‘That child was so lucky’: walkers warned to leave ponies alone after video shows the risks


  • A child who was “whipped away” from a pony in the New Forest was lucky not to have been seriously injured, the commoner who caught the incident on video has warned.

    Sally Marsh shared the footage, of a family with a group of ponies on a wide area of grassland in Brockenhurst, online, as a plea to stop visitors trying to touch or feed the animals.

    She told H&H she was out with her stepfather to check their own ponies when she saw the family.

    “They’d tried to fuss some other ponies about 100 yards down,” she said. “I saw them going up to this other group and I said to my stepdad: ‘Pull over’ because I knew exactly what was going to happen.”

    The footage shows the family with two ponies, a grey and a bay. The small child appears to try to touch the grey on its belly.

    “Then the bay mare starts to swing round, which sends the grey into a panic,” Sally said. “It’s all over in a flash but the child was so, so lucky. That she was pulled away in time, and that the pony didn’t kick out, because it would have caught her straight in the head.”

    Sally said the video demonstrates the huge issues caused by visitors to the forest.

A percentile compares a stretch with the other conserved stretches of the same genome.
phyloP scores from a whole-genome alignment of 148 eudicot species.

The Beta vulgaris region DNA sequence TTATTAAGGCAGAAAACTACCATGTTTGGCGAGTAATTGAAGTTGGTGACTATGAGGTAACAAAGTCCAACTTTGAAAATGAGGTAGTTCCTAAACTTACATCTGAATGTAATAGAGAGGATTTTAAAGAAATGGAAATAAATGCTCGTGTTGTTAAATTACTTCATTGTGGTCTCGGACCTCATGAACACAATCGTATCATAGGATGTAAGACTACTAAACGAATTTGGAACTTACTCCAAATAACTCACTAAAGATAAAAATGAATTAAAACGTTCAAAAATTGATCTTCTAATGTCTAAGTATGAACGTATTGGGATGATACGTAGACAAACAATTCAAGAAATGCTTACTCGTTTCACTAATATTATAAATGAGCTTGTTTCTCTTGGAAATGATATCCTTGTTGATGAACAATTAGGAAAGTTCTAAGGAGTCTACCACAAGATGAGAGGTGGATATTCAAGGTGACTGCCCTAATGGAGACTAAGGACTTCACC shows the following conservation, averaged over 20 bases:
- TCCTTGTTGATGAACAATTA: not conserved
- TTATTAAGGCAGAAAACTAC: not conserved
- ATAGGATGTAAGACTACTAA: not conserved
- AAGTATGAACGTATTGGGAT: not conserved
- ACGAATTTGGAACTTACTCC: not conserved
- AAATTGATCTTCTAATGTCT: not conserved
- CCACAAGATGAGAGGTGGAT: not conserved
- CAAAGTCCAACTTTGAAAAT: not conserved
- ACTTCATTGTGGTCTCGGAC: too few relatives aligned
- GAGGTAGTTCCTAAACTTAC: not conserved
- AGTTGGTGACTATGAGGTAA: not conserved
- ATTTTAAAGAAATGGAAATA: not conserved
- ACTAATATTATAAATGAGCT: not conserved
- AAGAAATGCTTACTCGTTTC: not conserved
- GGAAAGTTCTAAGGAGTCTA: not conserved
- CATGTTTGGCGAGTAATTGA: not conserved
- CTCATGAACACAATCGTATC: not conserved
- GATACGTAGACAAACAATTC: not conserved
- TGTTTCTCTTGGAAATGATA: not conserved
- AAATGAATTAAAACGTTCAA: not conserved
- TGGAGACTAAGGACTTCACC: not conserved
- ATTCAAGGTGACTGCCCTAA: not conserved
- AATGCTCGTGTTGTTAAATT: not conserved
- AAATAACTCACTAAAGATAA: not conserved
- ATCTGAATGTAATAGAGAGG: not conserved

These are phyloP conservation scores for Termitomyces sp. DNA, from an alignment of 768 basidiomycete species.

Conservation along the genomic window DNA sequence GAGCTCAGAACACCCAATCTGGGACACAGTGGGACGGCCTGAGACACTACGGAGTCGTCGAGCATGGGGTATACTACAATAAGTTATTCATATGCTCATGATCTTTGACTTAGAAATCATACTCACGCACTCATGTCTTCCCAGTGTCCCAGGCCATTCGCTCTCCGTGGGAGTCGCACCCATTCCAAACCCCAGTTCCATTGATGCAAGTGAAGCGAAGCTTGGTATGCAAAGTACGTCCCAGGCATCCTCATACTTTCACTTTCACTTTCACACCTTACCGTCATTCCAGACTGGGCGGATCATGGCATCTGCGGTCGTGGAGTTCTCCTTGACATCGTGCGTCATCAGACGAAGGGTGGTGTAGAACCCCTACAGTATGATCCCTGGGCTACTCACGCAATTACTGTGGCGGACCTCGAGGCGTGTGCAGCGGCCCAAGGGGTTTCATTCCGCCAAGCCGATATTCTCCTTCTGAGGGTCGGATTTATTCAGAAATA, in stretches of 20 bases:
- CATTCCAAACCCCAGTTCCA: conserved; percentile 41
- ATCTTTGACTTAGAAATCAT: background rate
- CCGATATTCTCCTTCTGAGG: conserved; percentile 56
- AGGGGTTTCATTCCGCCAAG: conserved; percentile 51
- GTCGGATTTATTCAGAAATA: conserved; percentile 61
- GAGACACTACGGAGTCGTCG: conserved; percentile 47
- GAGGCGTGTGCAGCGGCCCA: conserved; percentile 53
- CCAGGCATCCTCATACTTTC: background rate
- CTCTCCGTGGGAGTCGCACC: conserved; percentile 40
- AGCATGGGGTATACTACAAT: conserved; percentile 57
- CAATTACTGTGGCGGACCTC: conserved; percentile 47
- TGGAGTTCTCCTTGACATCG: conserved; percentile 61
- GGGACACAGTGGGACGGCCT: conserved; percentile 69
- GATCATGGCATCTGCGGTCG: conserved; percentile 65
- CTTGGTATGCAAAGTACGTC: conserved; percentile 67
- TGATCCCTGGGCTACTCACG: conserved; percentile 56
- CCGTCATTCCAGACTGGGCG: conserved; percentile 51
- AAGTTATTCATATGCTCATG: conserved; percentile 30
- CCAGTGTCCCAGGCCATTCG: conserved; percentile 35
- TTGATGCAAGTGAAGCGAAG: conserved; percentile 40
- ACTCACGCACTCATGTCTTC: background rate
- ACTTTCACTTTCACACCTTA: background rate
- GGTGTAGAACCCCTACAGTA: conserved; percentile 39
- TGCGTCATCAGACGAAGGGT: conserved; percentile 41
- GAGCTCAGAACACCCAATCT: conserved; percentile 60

“It drives me crazy,” she said. “People say we need more signs but I’ve seen someone feeding ponies from a big bag of carrots, which was hanging on the sign saying not to feed them. What else can we do? Where has common sense gone?

    “Parents wouldn’t encourage their children to go up to a stranger but they do encourage them to go up to a 350kg animal that bites at one end and kicks at the other. It blows my mind.”

    Sally said that despite the extensive measures taken to educate visitors on why they should not touch or feed the ponies, the message is not getting through.

    She has seen grass cuttings dumped in the forest, and carrots dumped on roads to try to attract ponies there for photographs. She has seen or heard of ponies fighting over the food, becoming vicious – and choking to death on the carrots fed to them. And this is on top of the danger to people trying to interact with them, as seen in the video.

    “If you go on social media, you see influencers posing with the ponies or feeding them and think ‘Oh my lord’,” she said. “I don’t know what the answer is.

    “We’ve had signs, people giving out advice and leaflets in car parks but whether people listen or not is the problem, and most of the time they don’t.”

    From July, people who feed or pet animals in the New Forest could be fined, which Sally believes is a positive step.

    “At least we have got to that point, although I don’t know how it will be implemented,” she said. “This is a beautiful place and I want people to enjoy it but they have to respect it.

    “I don’t want to pick on this family but if this video stays in someone’s mind and they don’t get too close, it might save one child, or one pony.”

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